Additionally to the ones previously mentioned, consider boquete, aspillera and grieta.
While aspillera is not the most colloquial word to use, it is the closest there is to loophole as the definition for both of them is:
An arrow slit in a wall.
Aspillera is derived from the latin sagitta, which means "arrow" (yes, Sagittarius, "the archer", derives from it, too) and it is a narrow opening that goes deep into a thick defensive wall such as those used to protect castles.
Based on that, a loophole could be seen as a small opening, in an otherwise solid defensive structure, which can be exploited to bypass its defenses.
Boquete, on the other hand, is not exactly an arrow slit in a wall but it is
a small opening that provides entry to an otherwise inaccessible
While boquete derives from "boca" (mouth), the meaning behind it is closely related to that of a loophole.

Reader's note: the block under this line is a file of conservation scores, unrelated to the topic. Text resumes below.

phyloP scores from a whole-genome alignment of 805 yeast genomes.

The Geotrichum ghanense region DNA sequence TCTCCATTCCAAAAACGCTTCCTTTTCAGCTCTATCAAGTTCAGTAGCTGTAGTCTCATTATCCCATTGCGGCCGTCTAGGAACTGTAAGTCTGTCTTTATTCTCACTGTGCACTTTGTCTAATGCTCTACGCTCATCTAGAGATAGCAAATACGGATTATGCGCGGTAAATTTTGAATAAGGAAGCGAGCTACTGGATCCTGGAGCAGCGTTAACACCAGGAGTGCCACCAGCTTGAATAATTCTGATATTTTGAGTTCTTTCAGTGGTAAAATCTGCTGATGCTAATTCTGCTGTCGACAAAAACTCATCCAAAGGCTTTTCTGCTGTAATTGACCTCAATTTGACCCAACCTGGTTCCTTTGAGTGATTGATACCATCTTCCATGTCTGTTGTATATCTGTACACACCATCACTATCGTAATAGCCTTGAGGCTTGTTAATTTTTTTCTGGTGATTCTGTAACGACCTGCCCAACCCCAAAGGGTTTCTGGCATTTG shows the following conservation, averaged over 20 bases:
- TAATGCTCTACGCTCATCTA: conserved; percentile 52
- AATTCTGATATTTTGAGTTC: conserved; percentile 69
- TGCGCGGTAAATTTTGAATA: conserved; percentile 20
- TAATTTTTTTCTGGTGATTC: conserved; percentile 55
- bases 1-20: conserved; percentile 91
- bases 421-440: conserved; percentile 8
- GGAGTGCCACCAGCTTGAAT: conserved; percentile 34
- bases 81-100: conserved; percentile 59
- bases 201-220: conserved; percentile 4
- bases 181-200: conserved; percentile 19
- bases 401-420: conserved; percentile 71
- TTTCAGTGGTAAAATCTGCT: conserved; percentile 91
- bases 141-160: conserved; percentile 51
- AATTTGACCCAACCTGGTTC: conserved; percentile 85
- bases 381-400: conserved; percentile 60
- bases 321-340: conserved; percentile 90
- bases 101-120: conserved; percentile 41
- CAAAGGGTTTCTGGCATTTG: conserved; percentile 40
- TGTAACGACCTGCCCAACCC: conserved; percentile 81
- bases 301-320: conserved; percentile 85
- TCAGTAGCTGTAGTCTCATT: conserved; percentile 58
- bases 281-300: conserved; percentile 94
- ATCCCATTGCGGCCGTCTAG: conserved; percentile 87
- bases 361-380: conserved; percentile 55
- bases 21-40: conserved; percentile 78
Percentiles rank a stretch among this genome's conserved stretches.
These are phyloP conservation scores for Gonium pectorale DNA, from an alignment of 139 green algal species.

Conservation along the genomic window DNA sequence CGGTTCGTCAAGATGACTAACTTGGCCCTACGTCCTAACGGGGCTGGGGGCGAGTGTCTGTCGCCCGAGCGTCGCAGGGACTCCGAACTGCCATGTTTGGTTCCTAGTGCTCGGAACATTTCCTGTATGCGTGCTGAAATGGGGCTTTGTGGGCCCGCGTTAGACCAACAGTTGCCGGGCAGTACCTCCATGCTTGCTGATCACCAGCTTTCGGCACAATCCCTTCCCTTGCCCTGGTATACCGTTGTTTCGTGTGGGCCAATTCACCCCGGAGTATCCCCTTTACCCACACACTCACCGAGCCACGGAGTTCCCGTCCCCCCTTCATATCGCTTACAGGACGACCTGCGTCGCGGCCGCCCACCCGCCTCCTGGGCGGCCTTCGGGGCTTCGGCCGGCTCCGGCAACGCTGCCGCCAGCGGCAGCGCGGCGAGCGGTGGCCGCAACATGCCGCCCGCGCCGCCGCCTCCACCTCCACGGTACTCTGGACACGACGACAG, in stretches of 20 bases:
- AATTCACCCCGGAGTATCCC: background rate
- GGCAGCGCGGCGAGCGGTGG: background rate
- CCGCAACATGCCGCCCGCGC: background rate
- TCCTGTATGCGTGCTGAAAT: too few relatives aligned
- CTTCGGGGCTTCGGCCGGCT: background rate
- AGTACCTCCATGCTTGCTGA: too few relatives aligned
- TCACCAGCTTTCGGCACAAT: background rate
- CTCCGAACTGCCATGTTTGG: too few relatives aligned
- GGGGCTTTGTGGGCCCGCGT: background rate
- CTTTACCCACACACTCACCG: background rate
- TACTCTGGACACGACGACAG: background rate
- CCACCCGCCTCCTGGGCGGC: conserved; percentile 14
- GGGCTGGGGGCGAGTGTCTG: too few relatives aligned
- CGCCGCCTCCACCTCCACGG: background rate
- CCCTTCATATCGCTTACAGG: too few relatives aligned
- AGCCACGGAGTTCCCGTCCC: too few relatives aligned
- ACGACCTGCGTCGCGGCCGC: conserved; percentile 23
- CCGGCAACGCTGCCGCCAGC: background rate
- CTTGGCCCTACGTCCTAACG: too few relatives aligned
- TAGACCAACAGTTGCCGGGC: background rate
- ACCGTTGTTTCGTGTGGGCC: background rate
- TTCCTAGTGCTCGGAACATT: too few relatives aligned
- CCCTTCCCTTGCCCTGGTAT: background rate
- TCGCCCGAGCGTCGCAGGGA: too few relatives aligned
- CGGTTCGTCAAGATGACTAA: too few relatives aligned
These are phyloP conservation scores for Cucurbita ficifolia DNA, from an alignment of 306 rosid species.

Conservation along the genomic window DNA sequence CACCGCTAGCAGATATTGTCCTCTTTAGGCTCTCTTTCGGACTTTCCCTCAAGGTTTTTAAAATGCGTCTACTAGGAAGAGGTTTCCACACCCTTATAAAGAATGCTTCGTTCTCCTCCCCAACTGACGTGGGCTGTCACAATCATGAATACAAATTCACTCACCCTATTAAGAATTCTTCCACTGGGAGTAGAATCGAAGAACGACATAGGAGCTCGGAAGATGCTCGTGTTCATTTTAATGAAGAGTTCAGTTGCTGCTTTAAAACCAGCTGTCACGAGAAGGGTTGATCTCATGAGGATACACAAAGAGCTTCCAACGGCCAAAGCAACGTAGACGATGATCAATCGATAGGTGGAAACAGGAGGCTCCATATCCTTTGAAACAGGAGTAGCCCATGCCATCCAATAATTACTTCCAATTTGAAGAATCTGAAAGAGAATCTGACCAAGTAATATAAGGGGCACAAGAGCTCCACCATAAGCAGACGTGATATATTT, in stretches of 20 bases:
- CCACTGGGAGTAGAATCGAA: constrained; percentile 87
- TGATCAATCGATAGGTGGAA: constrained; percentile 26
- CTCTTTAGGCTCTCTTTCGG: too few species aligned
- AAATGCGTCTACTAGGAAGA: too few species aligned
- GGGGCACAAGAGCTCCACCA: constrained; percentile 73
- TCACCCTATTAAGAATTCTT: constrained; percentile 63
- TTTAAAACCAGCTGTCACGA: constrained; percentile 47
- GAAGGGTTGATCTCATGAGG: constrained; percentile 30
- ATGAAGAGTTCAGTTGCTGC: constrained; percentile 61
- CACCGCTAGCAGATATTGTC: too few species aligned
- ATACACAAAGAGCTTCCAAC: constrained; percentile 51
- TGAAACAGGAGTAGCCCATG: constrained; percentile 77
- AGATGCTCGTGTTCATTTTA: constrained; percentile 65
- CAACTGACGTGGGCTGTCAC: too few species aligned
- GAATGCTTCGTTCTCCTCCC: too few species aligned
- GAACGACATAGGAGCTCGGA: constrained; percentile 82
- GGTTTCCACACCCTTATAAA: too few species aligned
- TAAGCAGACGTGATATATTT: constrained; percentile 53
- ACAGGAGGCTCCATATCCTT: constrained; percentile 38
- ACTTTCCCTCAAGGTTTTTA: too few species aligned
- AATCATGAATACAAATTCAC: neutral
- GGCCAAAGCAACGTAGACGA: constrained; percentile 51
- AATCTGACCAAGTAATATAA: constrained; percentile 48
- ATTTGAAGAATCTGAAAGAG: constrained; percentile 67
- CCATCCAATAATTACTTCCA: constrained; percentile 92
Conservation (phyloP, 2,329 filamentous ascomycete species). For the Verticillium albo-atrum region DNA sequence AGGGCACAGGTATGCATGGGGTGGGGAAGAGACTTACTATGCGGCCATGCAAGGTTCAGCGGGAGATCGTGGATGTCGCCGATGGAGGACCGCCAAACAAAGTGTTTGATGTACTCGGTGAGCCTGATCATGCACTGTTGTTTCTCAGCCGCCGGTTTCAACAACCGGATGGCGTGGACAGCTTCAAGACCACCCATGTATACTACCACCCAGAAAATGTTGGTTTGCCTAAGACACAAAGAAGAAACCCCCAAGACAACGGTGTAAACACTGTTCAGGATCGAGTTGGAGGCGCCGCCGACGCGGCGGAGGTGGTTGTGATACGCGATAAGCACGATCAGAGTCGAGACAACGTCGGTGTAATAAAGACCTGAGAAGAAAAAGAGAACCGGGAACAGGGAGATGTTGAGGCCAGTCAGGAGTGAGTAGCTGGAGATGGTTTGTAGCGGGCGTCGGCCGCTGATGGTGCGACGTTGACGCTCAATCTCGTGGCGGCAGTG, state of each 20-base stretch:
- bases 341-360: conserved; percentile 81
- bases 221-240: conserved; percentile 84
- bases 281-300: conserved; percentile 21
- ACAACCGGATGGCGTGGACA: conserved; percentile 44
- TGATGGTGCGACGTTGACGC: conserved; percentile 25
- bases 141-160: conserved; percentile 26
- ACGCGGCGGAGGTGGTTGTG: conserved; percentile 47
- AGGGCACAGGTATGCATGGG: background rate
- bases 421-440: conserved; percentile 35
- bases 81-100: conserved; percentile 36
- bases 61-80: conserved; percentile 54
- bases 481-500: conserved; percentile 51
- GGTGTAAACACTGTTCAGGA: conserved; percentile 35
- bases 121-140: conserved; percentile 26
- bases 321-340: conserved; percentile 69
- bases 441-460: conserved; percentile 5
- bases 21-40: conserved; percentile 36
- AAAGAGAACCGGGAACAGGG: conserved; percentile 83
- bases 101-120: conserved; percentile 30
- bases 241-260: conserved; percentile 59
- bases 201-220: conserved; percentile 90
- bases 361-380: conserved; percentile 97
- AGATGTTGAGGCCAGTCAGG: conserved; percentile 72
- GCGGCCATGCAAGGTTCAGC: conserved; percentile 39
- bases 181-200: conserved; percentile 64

Moreover, legal loopholes are often referred to as boquetes legales in Spanish. The word boquete is usually associated with malicious intent since "breaching" in Spanish is to "create a boquete", and thus it is associated with criminal activities since it is a habitual technique in burglary.
Lastly, grieta is a crack, which can also be associated to an exploitable small opening and is also used to refer to legal loopholes in Spanish as grietas legales.
Please notice that the links provided show examples of native usages of the terms, instead of translations of an existing article. Both boquete and grieta can be used for IT-related security; as a matter of fact, the first place where I heard the term was in an academic discussion about computer science.